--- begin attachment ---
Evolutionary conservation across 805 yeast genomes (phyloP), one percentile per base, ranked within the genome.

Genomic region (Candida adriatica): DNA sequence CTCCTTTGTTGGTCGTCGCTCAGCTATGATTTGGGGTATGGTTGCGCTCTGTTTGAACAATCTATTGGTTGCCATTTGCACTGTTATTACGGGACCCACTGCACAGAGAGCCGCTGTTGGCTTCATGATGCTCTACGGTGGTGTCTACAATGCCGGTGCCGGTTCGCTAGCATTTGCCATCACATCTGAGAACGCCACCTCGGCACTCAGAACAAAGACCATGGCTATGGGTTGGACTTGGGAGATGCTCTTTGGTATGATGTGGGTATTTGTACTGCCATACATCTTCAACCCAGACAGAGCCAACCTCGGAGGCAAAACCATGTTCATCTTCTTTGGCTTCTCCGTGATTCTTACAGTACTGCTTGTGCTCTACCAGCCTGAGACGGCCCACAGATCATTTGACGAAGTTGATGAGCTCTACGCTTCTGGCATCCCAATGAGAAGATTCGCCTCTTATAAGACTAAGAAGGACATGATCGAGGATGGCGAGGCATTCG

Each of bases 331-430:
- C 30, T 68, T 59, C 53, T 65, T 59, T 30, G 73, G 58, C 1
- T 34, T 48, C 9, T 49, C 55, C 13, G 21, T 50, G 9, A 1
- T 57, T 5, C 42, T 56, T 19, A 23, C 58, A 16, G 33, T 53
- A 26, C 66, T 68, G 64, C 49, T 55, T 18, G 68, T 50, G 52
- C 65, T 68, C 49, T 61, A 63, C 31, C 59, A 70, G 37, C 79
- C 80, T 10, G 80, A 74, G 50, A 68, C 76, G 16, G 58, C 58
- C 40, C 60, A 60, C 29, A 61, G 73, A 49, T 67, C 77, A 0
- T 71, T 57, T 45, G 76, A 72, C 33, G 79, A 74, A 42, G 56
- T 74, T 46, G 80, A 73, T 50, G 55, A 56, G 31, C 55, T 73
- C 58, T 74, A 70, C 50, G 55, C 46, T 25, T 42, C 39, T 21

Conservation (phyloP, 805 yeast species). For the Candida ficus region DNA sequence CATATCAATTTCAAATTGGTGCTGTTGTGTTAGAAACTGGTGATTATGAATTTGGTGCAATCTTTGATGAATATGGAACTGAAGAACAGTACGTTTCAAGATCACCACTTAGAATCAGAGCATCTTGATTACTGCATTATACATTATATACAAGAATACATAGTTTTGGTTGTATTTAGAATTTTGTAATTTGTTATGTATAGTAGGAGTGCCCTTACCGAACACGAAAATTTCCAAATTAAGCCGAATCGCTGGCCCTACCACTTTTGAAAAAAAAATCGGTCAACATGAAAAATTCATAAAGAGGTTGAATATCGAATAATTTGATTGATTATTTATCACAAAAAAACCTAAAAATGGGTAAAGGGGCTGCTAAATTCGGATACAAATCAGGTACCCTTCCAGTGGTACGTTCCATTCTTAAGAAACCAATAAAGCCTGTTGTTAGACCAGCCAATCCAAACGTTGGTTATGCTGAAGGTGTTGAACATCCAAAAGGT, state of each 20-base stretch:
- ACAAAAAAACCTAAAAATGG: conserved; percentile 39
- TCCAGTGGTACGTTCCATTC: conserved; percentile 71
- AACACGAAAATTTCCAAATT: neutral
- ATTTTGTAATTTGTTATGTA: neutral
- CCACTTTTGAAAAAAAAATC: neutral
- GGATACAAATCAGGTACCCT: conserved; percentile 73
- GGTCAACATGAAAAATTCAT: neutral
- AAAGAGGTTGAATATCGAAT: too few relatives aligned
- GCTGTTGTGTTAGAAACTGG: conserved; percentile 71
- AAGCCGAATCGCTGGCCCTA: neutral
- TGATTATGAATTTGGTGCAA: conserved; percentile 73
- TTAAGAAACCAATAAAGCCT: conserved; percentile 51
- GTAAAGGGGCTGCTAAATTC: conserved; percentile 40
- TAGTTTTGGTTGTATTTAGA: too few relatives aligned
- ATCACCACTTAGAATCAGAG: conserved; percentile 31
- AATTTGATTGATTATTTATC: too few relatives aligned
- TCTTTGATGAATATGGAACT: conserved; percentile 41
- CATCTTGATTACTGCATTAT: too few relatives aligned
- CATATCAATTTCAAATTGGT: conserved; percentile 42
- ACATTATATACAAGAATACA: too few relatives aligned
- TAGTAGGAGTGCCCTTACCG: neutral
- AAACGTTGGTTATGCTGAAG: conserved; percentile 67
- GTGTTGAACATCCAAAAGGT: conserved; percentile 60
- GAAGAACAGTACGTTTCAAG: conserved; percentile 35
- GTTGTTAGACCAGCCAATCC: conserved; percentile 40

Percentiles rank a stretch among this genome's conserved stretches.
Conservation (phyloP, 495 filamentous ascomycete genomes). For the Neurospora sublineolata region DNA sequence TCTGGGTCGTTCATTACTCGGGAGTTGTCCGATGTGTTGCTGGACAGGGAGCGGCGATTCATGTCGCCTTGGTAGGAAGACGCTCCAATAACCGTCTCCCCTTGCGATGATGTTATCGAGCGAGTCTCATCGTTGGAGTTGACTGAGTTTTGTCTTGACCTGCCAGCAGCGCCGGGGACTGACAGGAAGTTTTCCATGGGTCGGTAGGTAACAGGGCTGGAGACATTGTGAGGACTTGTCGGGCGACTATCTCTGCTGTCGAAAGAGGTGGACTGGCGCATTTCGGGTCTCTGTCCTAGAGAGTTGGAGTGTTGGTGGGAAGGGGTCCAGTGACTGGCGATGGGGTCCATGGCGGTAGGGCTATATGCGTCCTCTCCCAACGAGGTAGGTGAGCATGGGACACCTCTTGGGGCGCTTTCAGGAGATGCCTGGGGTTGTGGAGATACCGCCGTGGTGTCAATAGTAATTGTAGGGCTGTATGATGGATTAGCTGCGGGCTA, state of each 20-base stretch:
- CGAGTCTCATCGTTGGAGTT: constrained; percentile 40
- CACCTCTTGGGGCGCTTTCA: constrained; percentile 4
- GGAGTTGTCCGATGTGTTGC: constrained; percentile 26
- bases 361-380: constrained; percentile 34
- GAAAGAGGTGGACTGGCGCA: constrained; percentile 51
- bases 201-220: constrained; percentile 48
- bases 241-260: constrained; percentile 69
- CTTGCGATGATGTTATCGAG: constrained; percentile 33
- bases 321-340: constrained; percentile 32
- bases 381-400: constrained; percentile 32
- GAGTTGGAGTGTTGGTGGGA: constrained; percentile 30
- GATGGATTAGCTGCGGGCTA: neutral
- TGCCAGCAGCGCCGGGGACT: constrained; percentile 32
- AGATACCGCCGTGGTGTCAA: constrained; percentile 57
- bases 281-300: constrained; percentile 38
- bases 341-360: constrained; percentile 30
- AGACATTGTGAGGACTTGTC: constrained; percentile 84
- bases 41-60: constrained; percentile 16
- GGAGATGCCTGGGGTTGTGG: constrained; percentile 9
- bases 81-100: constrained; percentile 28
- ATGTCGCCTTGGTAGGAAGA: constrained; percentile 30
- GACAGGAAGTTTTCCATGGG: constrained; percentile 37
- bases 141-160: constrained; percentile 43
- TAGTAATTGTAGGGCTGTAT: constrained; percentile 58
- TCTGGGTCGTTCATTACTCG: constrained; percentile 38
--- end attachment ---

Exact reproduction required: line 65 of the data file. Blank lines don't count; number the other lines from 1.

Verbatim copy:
- TAGTAATTGTAGGGCTGTAT: constrained; percentile 58